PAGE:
Tennessee Gov. Bill Lee addresses vaccines, masking as COVID-19 cases surge in the state
MEMPHIS, Tenn. (WMC) - Tennessee is currently a red state, literally. Every county is in the red on the New York Times’ COVID tracker map showing the latest date from the Centers for Disease Control & Prevention (CDC).
COVID-19 is spreading so quickly in the Volunteer State. Right now, Tennessee is number one in the nation and number two in the world for most new COVID-19 cases per 100,000 residents.
During a media briefing Thursday, September 2, Governor Bill Lee stood by his controversial mask order even as the virus rages through the state.
“We believe masks work, and if you want to protect your kid against the COVID virus, one tool that you would have is to send your kid to school with a mask,” Lee said.
Lee said he believes masks help prevent the spread of COVID-19, but in the same breath, he doubled down on his executive order allowing parents to opt their kids out of wearing a mask at school.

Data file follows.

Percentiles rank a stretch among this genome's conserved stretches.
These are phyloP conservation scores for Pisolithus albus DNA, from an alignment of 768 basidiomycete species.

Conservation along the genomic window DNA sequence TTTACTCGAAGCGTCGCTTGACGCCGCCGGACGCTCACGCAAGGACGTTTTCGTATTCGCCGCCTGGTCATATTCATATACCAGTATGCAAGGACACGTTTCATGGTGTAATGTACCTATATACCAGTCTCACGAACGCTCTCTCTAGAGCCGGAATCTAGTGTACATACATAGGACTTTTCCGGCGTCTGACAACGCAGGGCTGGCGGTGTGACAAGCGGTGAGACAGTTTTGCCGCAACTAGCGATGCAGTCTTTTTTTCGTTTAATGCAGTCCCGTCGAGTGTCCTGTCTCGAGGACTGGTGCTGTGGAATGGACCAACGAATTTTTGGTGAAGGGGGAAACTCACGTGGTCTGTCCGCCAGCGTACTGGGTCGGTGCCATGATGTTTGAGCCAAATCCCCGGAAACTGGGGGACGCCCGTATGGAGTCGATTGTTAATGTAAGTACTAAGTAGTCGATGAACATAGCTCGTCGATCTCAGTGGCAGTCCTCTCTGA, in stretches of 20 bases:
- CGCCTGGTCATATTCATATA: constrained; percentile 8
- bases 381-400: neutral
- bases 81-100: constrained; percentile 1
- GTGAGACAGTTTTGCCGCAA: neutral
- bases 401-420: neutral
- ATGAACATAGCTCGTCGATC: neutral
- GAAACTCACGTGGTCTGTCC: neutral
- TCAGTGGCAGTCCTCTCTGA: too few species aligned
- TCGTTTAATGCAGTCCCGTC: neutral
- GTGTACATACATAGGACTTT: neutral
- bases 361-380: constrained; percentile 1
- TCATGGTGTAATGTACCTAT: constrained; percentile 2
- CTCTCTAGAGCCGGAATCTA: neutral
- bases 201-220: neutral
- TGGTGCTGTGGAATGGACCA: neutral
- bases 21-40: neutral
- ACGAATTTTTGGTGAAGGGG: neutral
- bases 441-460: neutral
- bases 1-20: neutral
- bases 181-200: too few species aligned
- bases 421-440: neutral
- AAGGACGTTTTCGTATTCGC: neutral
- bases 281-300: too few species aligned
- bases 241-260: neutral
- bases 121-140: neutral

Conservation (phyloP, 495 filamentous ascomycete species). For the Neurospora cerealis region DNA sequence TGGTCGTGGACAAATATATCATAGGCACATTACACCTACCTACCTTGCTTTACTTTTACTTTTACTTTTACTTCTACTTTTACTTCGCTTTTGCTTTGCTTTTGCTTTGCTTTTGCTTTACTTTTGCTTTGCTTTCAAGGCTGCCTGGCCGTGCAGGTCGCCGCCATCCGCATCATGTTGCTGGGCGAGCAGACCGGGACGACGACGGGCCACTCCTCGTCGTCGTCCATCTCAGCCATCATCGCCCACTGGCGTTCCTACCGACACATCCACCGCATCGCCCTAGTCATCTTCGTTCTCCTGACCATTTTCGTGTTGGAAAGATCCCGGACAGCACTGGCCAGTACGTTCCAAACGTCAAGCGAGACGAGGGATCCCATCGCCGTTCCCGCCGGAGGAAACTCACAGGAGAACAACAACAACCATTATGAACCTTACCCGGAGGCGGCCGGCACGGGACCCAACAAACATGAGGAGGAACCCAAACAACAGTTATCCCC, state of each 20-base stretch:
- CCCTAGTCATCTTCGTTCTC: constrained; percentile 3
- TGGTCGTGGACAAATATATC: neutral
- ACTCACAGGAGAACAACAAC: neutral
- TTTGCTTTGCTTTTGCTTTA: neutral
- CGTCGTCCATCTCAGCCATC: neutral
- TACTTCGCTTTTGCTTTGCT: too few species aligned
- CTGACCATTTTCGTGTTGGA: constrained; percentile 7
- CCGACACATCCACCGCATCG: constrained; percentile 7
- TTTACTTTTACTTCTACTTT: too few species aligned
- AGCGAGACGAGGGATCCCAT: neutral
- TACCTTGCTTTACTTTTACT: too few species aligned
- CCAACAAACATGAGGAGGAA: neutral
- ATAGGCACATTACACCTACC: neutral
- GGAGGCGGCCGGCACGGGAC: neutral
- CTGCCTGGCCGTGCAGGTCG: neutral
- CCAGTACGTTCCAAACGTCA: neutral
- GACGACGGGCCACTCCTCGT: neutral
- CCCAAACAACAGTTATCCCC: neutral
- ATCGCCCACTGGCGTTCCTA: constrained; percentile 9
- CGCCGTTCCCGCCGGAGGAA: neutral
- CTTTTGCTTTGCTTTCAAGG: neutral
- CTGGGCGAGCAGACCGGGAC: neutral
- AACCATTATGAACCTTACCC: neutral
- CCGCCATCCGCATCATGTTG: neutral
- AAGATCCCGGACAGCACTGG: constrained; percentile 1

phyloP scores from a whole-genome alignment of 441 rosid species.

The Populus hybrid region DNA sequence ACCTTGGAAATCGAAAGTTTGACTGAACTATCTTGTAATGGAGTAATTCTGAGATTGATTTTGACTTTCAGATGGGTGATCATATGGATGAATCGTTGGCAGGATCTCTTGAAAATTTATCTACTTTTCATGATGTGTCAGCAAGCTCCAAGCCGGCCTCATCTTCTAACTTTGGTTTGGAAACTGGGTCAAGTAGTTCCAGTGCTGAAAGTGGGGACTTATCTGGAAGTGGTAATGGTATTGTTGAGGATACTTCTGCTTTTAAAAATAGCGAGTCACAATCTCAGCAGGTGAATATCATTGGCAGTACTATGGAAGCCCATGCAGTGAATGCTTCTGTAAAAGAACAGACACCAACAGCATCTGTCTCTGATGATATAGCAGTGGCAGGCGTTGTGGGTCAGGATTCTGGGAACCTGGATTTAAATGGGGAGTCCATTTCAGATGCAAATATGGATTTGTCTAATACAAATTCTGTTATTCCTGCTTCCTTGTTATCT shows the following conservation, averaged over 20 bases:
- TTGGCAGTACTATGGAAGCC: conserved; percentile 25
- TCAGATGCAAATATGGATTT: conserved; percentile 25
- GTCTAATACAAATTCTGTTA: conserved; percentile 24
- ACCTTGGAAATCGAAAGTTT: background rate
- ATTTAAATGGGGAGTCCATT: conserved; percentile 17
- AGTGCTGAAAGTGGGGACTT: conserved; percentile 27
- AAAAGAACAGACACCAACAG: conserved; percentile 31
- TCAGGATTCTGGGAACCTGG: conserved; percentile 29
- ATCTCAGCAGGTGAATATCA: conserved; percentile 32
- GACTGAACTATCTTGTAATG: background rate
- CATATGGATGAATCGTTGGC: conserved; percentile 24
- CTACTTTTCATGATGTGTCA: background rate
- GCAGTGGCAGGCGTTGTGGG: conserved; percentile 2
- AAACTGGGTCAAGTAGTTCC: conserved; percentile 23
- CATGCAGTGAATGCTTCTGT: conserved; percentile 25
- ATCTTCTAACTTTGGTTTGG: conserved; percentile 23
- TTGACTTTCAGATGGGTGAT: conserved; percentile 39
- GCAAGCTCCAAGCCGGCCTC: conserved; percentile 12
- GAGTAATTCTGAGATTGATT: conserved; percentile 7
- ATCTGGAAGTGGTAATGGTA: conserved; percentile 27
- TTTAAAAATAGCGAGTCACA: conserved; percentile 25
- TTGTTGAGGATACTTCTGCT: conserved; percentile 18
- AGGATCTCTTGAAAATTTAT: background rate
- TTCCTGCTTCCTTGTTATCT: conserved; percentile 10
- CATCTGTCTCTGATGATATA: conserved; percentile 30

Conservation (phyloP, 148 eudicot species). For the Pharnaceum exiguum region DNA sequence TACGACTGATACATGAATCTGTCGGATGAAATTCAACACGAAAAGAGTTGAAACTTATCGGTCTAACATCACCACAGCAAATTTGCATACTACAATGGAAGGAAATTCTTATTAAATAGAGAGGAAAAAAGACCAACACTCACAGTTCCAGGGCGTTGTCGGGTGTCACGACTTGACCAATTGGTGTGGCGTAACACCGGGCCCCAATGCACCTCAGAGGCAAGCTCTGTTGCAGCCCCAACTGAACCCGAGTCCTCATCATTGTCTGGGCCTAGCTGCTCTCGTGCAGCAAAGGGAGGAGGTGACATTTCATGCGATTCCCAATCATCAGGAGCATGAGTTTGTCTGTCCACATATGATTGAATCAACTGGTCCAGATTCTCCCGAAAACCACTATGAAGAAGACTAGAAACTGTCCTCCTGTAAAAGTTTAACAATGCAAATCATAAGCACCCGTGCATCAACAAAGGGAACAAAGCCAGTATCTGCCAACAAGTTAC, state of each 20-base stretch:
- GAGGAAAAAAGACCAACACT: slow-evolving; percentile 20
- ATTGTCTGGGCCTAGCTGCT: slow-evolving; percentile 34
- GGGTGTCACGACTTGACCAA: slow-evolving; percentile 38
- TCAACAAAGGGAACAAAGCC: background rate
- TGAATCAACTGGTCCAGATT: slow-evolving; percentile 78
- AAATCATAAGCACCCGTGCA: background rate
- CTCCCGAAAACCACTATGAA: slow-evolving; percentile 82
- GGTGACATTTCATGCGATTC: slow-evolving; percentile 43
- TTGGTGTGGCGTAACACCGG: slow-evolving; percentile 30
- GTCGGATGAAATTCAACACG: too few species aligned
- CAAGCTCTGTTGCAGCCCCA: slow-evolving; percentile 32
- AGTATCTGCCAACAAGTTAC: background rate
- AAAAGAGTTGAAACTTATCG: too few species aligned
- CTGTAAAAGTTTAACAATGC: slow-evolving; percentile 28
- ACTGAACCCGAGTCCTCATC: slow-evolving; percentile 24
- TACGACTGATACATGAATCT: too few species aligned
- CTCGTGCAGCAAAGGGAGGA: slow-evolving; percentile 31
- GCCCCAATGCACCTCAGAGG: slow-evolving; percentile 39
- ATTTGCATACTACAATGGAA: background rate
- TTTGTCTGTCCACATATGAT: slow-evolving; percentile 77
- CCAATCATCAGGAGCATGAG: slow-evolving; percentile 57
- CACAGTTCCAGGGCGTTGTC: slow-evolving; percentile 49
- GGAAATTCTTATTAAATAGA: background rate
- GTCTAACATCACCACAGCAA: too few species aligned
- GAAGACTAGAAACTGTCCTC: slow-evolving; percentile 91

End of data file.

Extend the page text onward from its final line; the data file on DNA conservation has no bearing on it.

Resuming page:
He did this after talking with the CEO of St. Jude and with doctors from the Tennessee chapter of the American Academy of Pediatrics, all of whom advocate mandatory masking up in school.
“We agree that we don’t agree on every issue, but that there are many things we agree on that we’ll try to work on together,” Lee said.
The Tennessee Department of Health said children represent the demographic with the largest number of new cases right now. The Shelby County COVID-19 Task Force said that 38 percent of the 531 cases diagnosed Thursday in Shelby County are in children.
“Fortunately our hospitals in Memphis and West Tennessee are starting to see a little bit of leveling off,” said Tennessee Health Commissioners Dr. Lisa Piercey. “They’re still critically full, but they’re starting to see it slow down just a little bit.”
Hospitals in Middle and East Tennessee are now starting to see the strain. Piercey said National Guard members have been deployed to 16 hospitals, and the state provided $10 million to hire more staff.
The message from the Lee administration moving forward through the pandemic:
“If you haven’t been vaccinated, get vaccinated now,” said Piercy.
“I’m very encouraged by the fact we do have and have had, about 150,000 or so Tennesseans get a vaccine in the last week,” Lee said. “This is the best tool we have to fight the pandemic and we encourage Tennesseans to get the vaccine.”
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